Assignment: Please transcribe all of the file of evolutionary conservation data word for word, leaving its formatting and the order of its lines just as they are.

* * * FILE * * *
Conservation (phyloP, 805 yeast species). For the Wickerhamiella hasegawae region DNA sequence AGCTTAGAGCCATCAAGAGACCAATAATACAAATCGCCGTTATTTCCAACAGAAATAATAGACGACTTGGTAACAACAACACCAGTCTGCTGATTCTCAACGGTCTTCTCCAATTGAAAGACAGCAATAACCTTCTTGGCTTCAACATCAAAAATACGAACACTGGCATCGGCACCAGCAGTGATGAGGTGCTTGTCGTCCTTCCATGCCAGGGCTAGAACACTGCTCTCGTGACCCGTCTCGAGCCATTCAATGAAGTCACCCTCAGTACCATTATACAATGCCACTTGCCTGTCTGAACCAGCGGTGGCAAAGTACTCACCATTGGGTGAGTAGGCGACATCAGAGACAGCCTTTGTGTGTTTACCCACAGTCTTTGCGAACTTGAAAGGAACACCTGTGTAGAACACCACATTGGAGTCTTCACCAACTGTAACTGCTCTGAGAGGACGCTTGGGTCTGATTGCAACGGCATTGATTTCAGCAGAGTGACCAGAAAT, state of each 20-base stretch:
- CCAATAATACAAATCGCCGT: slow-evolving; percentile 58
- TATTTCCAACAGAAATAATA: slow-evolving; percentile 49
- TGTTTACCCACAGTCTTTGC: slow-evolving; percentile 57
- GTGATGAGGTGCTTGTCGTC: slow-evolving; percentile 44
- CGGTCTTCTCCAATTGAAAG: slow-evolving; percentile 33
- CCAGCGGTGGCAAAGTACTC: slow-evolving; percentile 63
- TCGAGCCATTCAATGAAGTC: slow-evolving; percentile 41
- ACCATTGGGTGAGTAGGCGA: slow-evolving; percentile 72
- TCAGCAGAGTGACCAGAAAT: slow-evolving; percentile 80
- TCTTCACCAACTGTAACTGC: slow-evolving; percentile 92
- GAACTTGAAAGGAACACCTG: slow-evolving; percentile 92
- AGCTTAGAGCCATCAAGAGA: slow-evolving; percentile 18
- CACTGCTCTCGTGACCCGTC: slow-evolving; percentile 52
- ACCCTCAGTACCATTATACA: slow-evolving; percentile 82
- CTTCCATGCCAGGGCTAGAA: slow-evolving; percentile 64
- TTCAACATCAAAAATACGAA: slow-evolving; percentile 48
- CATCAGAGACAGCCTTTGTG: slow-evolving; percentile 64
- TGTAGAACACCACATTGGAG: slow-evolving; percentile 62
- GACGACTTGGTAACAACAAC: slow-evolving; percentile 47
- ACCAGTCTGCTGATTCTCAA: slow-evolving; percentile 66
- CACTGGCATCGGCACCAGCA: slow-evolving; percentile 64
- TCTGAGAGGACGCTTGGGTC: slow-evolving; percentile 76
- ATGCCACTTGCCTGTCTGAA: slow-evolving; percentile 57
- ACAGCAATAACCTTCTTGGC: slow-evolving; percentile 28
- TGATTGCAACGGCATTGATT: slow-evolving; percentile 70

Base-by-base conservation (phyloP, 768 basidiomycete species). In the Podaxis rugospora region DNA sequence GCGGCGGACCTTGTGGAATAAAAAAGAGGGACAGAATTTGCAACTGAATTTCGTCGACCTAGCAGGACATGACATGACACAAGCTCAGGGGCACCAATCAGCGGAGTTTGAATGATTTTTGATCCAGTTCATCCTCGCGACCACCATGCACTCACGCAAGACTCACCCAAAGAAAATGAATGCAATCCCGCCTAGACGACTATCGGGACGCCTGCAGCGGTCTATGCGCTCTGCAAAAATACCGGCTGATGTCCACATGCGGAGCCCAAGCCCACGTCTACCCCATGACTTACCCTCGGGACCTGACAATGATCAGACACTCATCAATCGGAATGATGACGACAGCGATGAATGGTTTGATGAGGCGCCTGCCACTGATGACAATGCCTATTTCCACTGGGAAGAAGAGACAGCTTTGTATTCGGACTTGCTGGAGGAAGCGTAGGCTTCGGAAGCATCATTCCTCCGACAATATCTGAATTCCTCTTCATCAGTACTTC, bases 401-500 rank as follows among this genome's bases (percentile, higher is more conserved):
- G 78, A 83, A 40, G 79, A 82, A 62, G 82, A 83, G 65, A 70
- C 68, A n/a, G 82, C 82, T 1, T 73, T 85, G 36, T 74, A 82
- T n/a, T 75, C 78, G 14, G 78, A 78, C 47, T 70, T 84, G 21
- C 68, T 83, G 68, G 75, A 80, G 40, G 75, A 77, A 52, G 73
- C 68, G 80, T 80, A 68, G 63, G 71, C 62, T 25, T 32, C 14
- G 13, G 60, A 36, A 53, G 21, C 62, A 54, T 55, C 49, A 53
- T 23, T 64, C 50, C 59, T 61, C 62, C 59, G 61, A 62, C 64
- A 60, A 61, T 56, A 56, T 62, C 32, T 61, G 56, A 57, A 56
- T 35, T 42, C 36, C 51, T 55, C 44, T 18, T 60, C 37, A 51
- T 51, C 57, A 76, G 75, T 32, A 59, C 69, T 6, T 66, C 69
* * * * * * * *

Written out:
Conservation (phyloP, 805 yeast species). For the Wickerhamiella hasegawae region DNA sequence AGCTTAGAGCCATCAAGAGACCAATAATACAAATCGCCGTTATTTCCAACAGAAATAATAGACGACTTGGTAACAACAACACCAGTCTGCTGATTCTCAACGGTCTTCTCCAATTGAAAGACAGCAATAACCTTCTTGGCTTCAACATCAAAAATACGAACACTGGCATCGGCACCAGCAGTGATGAGGTGCTTGTCGTCCTTCCATGCCAGGGCTAGAACACTGCTCTCGTGACCCGTCTCGAGCCATTCAATGAAGTCACCCTCAGTACCATTATACAATGCCACTTGCCTGTCTGAACCAGCGGTGGCAAAGTACTCACCATTGGGTGAGTAGGCGACATCAGAGACAGCCTTTGTGTGTTTACCCACAGTCTTTGCGAACTTGAAAGGAACACCTGTGTAGAACACCACATTGGAGTCTTCACCAACTGTAACTGCTCTGAGAGGACGCTTGGGTCTGATTGCAACGGCATTGATTTCAGCAGAGTGACCAGAAAT, state of each 20-base stretch:
- CCAATAATACAAATCGCCGT: slow-evolving; percentile 58
- TATTTCCAACAGAAATAATA: slow-evolving; percentile 49
- TGTTTACCCACAGTCTTTGC: slow-evolving; percentile 57
- GTGATGAGGTGCTTGTCGTC: slow-evolving; percentile 44
- CGGTCTTCTCCAATTGAAAG: slow-evolving; percentile 33
- CCAGCGGTGGCAAAGTACTC: slow-evolving; percentile 63
- TCGAGCCATTCAATGAAGTC: slow-evolving; percentile 41
- ACCATTGGGTGAGTAGGCGA: slow-evolving; percentile 72
- TCAGCAGAGTGACCAGAAAT: slow-evolving; percentile 80
- TCTTCACCAACTGTAACTGC: slow-evolving; percentile 92
- GAACTTGAAAGGAACACCTG: slow-evolving; percentile 92
- AGCTTAGAGCCATCAAGAGA: slow-evolving; percentile 18
- CACTGCTCTCGTGACCCGTC: slow-evolving; percentile 52
- ACCCTCAGTACCATTATACA: slow-evolving; percentile 82
- CTTCCATGCCAGGGCTAGAA: slow-evolving; percentile 64
- TTCAACATCAAAAATACGAA: slow-evolving; percentile 48
- CATCAGAGACAGCCTTTGTG: slow-evolving; percentile 64
- TGTAGAACACCACATTGGAG: slow-evolving; percentile 62
- GACGACTTGGTAACAACAAC: slow-evolving; percentile 47
- ACCAGTCTGCTGATTCTCAA: slow-evolving; percentile 66
- CACTGGCATCGGCACCAGCA: slow-evolving; percentile 64
- TCTGAGAGGACGCTTGGGTC: slow-evolving; percentile 76
- ATGCCACTTGCCTGTCTGAA: slow-evolving; percentile 57
- ACAGCAATAACCTTCTTGGC: slow-evolving; percentile 28
- TGATTGCAACGGCATTGATT: slow-evolving; percentile 70

Base-by-base conservation (phyloP, 768 basidiomycete species). In the Podaxis rugospora region DNA sequence GCGGCGGACCTTGTGGAATAAAAAAGAGGGACAGAATTTGCAACTGAATTTCGTCGACCTAGCAGGACATGACATGACACAAGCTCAGGGGCACCAATCAGCGGAGTTTGAATGATTTTTGATCCAGTTCATCCTCGCGACCACCATGCACTCACGCAAGACTCACCCAAAGAAAATGAATGCAATCCCGCCTAGACGACTATCGGGACGCCTGCAGCGGTCTATGCGCTCTGCAAAAATACCGGCTGATGTCCACATGCGGAGCCCAAGCCCACGTCTACCCCATGACTTACCCTCGGGACCTGACAATGATCAGACACTCATCAATCGGAATGATGACGACAGCGATGAATGGTTTGATGAGGCGCCTGCCACTGATGACAATGCCTATTTCCACTGGGAAGAAGAGACAGCTTTGTATTCGGACTTGCTGGAGGAAGCGTAGGCTTCGGAAGCATCATTCCTCCGACAATATCTGAATTCCTCTTCATCAGTACTTC, bases 401-500 rank as follows among this genome's bases (percentile, higher is more conserved):
- G 78, A 83, A 40, G 79, A 82, A 62, G 82, A 83, G 65, A 70
- C 68, A n/a, G 82, C 82, T 1, T 73, T 85, G 36, T 74, A 82
- T n/a, T 75, C 78, G 14, G 78, A 78, C 47, T 70, T 84, G 21
- C 68, T 83, G 68, G 75, A 80, G 40, G 75, A 77, A 52, G 73
- C 68, G 80, T 80, A 68, G 63, G 71, C 62, T 25, T 32, C 14
- G 13, G 60, A 36, A 53, G 21, C 62, A 54, T 55, C 49, A 53
- T 23, T 64, C 50, C 59, T 61, C 62, C 59, G 61, A 62, C 64
- A 60, A 61, T 56, A 56, T 62, C 32, T 61, G 56, A 57, A 56
- T 35, T 42, C 36, C 51, T 55, C 44, T 18, T 60, C 37, A 51
- T 51, C 57, A 76, G 75, T 32, A 59, C 69, T 6, T 66, C 69